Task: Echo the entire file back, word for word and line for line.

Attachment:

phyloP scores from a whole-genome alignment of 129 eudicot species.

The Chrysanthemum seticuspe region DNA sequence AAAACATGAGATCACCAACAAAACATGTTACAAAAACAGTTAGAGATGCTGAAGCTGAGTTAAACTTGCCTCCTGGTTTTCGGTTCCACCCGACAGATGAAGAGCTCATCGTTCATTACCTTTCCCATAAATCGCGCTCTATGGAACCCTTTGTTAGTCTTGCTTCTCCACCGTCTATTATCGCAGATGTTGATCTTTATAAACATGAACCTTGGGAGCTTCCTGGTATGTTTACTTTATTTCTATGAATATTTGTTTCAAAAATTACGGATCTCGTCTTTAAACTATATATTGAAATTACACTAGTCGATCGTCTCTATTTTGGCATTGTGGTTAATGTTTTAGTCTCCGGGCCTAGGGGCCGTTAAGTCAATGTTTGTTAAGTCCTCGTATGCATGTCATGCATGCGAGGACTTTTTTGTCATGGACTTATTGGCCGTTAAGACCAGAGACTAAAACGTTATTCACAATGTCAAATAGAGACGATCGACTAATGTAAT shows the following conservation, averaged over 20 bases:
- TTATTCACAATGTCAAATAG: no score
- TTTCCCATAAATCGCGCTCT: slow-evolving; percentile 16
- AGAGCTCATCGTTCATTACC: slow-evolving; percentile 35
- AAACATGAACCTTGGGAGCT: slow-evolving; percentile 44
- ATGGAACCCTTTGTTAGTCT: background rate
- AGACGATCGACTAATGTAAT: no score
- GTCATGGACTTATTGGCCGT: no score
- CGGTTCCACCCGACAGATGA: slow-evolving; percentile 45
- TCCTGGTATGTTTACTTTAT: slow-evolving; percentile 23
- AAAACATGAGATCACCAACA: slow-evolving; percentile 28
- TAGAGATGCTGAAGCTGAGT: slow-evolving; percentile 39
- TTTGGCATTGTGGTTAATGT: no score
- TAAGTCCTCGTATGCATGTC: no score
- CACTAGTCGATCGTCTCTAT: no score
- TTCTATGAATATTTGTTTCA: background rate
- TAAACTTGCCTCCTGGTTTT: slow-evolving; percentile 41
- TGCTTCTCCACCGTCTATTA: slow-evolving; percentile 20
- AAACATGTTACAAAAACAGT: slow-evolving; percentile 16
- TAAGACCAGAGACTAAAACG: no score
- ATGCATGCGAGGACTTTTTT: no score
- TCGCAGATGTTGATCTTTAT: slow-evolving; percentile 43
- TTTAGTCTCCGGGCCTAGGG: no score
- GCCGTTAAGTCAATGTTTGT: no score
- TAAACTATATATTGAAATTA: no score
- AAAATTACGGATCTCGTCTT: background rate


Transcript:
phyloP scores from a whole-genome alignment of 129 eudicot species.

The Chrysanthemum seticuspe region DNA sequence AAAACATGAGATCACCAACAAAACATGTTACAAAAACAGTTAGAGATGCTGAAGCTGAGTTAAACTTGCCTCCTGGTTTTCGGTTCCACCCGACAGATGAAGAGCTCATCGTTCATTACCTTTCCCATAAATCGCGCTCTATGGAACCCTTTGTTAGTCTTGCTTCTCCACCGTCTATTATCGCAGATGTTGATCTTTATAAACATGAACCTTGGGAGCTTCCTGGTATGTTTACTTTATTTCTATGAATATTTGTTTCAAAAATTACGGATCTCGTCTTTAAACTATATATTGAAATTACACTAGTCGATCGTCTCTATTTTGGCATTGTGGTTAATGTTTTAGTCTCCGGGCCTAGGGGCCGTTAAGTCAATGTTTGTTAAGTCCTCGTATGCATGTCATGCATGCGAGGACTTTTTTGTCATGGACTTATTGGCCGTTAAGACCAGAGACTAAAACGTTATTCACAATGTCAAATAGAGACGATCGACTAATGTAAT shows the following conservation, averaged over 20 bases:
- TTATTCACAATGTCAAATAG: no score
- TTTCCCATAAATCGCGCTCT: slow-evolving; percentile 16
- AGAGCTCATCGTTCATTACC: slow-evolving; percentile 35
- AAACATGAACCTTGGGAGCT: slow-evolving; percentile 44
- ATGGAACCCTTTGTTAGTCT: background rate
- AGACGATCGACTAATGTAAT: no score
- GTCATGGACTTATTGGCCGT: no score
- CGGTTCCACCCGACAGATGA: slow-evolving; percentile 45
- TCCTGGTATGTTTACTTTAT: slow-evolving; percentile 23
- AAAACATGAGATCACCAACA: slow-evolving; percentile 28
- TAGAGATGCTGAAGCTGAGT: slow-evolving; percentile 39
- TTTGGCATTGTGGTTAATGT: no score
- TAAGTCCTCGTATGCATGTC: no score
- CACTAGTCGATCGTCTCTAT: no score
- TTCTATGAATATTTGTTTCA: background rate
- TAAACTTGCCTCCTGGTTTT: slow-evolving; percentile 41
- TGCTTCTCCACCGTCTATTA: slow-evolving; percentile 20
- AAACATGTTACAAAAACAGT: slow-evolving; percentile 16
- TAAGACCAGAGACTAAAACG: no score
- ATGCATGCGAGGACTTTTTT: no score
- TCGCAGATGTTGATCTTTAT: slow-evolving; percentile 43
- TTTAGTCTCCGGGCCTAGGG: no score
- GCCGTTAAGTCAATGTTTGT: no score
- TAAACTATATATTGAAATTA: no score
- AAAATTACGGATCTCGTCTT: background rate